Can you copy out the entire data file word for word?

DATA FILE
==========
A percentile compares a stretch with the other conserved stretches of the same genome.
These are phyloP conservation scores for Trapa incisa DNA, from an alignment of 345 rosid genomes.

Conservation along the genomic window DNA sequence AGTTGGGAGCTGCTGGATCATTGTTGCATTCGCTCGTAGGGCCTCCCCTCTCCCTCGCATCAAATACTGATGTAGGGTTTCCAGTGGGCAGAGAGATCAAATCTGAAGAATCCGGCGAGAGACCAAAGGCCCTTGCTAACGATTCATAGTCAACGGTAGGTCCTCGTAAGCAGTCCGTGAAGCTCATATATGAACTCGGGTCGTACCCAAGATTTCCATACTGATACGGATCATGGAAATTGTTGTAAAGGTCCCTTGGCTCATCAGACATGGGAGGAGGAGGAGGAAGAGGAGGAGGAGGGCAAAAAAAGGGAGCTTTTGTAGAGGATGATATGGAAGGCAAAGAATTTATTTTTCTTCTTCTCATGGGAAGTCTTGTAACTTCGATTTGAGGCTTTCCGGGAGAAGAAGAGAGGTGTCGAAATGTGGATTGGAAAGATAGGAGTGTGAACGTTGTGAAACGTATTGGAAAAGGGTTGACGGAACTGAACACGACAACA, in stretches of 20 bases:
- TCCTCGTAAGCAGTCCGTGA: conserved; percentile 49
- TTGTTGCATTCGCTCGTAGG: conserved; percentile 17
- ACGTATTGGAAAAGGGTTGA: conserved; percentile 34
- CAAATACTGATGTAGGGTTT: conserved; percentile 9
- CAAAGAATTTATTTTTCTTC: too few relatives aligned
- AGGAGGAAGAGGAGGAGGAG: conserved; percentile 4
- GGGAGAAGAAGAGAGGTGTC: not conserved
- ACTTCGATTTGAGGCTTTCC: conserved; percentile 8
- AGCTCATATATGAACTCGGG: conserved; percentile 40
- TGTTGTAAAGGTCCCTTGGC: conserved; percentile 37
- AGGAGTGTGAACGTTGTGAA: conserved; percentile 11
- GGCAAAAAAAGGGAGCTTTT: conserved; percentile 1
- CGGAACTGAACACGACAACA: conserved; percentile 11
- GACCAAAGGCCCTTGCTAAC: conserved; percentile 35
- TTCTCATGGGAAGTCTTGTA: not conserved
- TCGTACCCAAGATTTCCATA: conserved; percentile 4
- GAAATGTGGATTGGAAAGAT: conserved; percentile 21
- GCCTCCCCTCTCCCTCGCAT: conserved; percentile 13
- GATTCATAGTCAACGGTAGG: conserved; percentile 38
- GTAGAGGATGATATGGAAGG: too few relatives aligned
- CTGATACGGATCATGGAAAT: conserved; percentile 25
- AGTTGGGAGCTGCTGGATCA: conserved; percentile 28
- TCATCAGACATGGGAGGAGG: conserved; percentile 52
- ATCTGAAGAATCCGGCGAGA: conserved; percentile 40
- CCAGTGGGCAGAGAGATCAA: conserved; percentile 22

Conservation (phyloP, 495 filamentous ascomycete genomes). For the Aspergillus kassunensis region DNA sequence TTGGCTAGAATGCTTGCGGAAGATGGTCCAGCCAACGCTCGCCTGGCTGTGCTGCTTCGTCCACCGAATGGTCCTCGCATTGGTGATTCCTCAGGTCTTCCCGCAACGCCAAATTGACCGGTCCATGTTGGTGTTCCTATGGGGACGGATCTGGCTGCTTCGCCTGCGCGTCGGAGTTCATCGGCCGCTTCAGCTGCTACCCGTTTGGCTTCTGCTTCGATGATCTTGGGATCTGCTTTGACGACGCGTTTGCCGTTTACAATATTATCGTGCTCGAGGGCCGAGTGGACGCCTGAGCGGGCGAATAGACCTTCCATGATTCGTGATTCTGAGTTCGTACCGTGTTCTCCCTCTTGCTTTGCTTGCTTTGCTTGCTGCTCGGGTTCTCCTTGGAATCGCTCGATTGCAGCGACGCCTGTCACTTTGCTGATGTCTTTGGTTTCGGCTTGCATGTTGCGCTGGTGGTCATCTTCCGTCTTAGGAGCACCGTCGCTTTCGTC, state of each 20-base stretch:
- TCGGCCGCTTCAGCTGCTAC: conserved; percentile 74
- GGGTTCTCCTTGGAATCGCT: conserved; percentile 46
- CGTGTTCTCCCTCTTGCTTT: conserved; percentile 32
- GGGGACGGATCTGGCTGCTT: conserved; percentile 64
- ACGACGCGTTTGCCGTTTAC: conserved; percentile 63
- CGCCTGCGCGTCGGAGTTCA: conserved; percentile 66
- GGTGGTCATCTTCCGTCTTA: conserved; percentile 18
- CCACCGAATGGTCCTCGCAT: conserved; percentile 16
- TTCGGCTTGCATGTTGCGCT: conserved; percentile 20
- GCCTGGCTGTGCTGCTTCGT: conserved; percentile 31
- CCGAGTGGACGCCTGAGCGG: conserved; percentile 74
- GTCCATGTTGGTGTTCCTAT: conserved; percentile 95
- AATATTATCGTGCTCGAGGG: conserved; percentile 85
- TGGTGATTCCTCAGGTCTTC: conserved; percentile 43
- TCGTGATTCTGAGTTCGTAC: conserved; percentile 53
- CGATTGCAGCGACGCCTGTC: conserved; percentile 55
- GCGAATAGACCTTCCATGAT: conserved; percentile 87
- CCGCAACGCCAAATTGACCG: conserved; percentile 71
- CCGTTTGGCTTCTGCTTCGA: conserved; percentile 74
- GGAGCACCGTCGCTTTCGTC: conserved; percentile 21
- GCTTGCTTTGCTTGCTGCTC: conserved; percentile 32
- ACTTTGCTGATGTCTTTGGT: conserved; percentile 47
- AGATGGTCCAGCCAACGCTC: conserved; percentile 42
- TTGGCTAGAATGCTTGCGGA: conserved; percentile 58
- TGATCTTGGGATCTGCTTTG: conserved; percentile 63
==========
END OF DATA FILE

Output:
A percentile compares a stretch with the other conserved stretches of the same genome.
These are phyloP conservation scores for Trapa incisa DNA, from an alignment of 345 rosid genomes.

Conservation along the genomic window DNA sequence AGTTGGGAGCTGCTGGATCATTGTTGCATTCGCTCGTAGGGCCTCCCCTCTCCCTCGCATCAAATACTGATGTAGGGTTTCCAGTGGGCAGAGAGATCAAATCTGAAGAATCCGGCGAGAGACCAAAGGCCCTTGCTAACGATTCATAGTCAACGGTAGGTCCTCGTAAGCAGTCCGTGAAGCTCATATATGAACTCGGGTCGTACCCAAGATTTCCATACTGATACGGATCATGGAAATTGTTGTAAAGGTCCCTTGGCTCATCAGACATGGGAGGAGGAGGAGGAAGAGGAGGAGGAGGGCAAAAAAAGGGAGCTTTTGTAGAGGATGATATGGAAGGCAAAGAATTTATTTTTCTTCTTCTCATGGGAAGTCTTGTAACTTCGATTTGAGGCTTTCCGGGAGAAGAAGAGAGGTGTCGAAATGTGGATTGGAAAGATAGGAGTGTGAACGTTGTGAAACGTATTGGAAAAGGGTTGACGGAACTGAACACGACAACA, in stretches of 20 bases:
- TCCTCGTAAGCAGTCCGTGA: conserved; percentile 49
- TTGTTGCATTCGCTCGTAGG: conserved; percentile 17
- ACGTATTGGAAAAGGGTTGA: conserved; percentile 34
- CAAATACTGATGTAGGGTTT: conserved; percentile 9
- CAAAGAATTTATTTTTCTTC: too few relatives aligned
- AGGAGGAAGAGGAGGAGGAG: conserved; percentile 4
- GGGAGAAGAAGAGAGGTGTC: not conserved
- ACTTCGATTTGAGGCTTTCC: conserved; percentile 8
- AGCTCATATATGAACTCGGG: conserved; percentile 40
- TGTTGTAAAGGTCCCTTGGC: conserved; percentile 37
- AGGAGTGTGAACGTTGTGAA: conserved; percentile 11
- GGCAAAAAAAGGGAGCTTTT: conserved; percentile 1
- CGGAACTGAACACGACAACA: conserved; percentile 11
- GACCAAAGGCCCTTGCTAAC: conserved; percentile 35
- TTCTCATGGGAAGTCTTGTA: not conserved
- TCGTACCCAAGATTTCCATA: conserved; percentile 4
- GAAATGTGGATTGGAAAGAT: conserved; percentile 21
- GCCTCCCCTCTCCCTCGCAT: conserved; percentile 13
- GATTCATAGTCAACGGTAGG: conserved; percentile 38
- GTAGAGGATGATATGGAAGG: too few relatives aligned
- CTGATACGGATCATGGAAAT: conserved; percentile 25
- AGTTGGGAGCTGCTGGATCA: conserved; percentile 28
- TCATCAGACATGGGAGGAGG: conserved; percentile 52
- ATCTGAAGAATCCGGCGAGA: conserved; percentile 40
- CCAGTGGGCAGAGAGATCAA: conserved; percentile 22

Conservation (phyloP, 495 filamentous ascomycete genomes). For the Aspergillus kassunensis region DNA sequence TTGGCTAGAATGCTTGCGGAAGATGGTCCAGCCAACGCTCGCCTGGCTGTGCTGCTTCGTCCACCGAATGGTCCTCGCATTGGTGATTCCTCAGGTCTTCCCGCAACGCCAAATTGACCGGTCCATGTTGGTGTTCCTATGGGGACGGATCTGGCTGCTTCGCCTGCGCGTCGGAGTTCATCGGCCGCTTCAGCTGCTACCCGTTTGGCTTCTGCTTCGATGATCTTGGGATCTGCTTTGACGACGCGTTTGCCGTTTACAATATTATCGTGCTCGAGGGCCGAGTGGACGCCTGAGCGGGCGAATAGACCTTCCATGATTCGTGATTCTGAGTTCGTACCGTGTTCTCCCTCTTGCTTTGCTTGCTTTGCTTGCTGCTCGGGTTCTCCTTGGAATCGCTCGATTGCAGCGACGCCTGTCACTTTGCTGATGTCTTTGGTTTCGGCTTGCATGTTGCGCTGGTGGTCATCTTCCGTCTTAGGAGCACCGTCGCTTTCGTC, state of each 20-base stretch:
- TCGGCCGCTTCAGCTGCTAC: conserved; percentile 74
- GGGTTCTCCTTGGAATCGCT: conserved; percentile 46
- CGTGTTCTCCCTCTTGCTTT: conserved; percentile 32
- GGGGACGGATCTGGCTGCTT: conserved; percentile 64
- ACGACGCGTTTGCCGTTTAC: conserved; percentile 63
- CGCCTGCGCGTCGGAGTTCA: conserved; percentile 66
- GGTGGTCATCTTCCGTCTTA: conserved; percentile 18
- CCACCGAATGGTCCTCGCAT: conserved; percentile 16
- TTCGGCTTGCATGTTGCGCT: conserved; percentile 20
- GCCTGGCTGTGCTGCTTCGT: conserved; percentile 31
- CCGAGTGGACGCCTGAGCGG: conserved; percentile 74
- GTCCATGTTGGTGTTCCTAT: conserved; percentile 95
- AATATTATCGTGCTCGAGGG: conserved; percentile 85
- TGGTGATTCCTCAGGTCTTC: conserved; percentile 43
- TCGTGATTCTGAGTTCGTAC: conserved; percentile 53
- CGATTGCAGCGACGCCTGTC: conserved; percentile 55
- GCGAATAGACCTTCCATGAT: conserved; percentile 87
- CCGCAACGCCAAATTGACCG: conserved; percentile 71
- CCGTTTGGCTTCTGCTTCGA: conserved; percentile 74
- GGAGCACCGTCGCTTTCGTC: conserved; percentile 21
- GCTTGCTTTGCTTGCTGCTC: conserved; percentile 32
- ACTTTGCTGATGTCTTTGGT: conserved; percentile 47
- AGATGGTCCAGCCAACGCTC: conserved; percentile 42
- TTGGCTAGAATGCTTGCGGA: conserved; percentile 58
- TGATCTTGGGATCTGCTTTG: conserved; percentile 63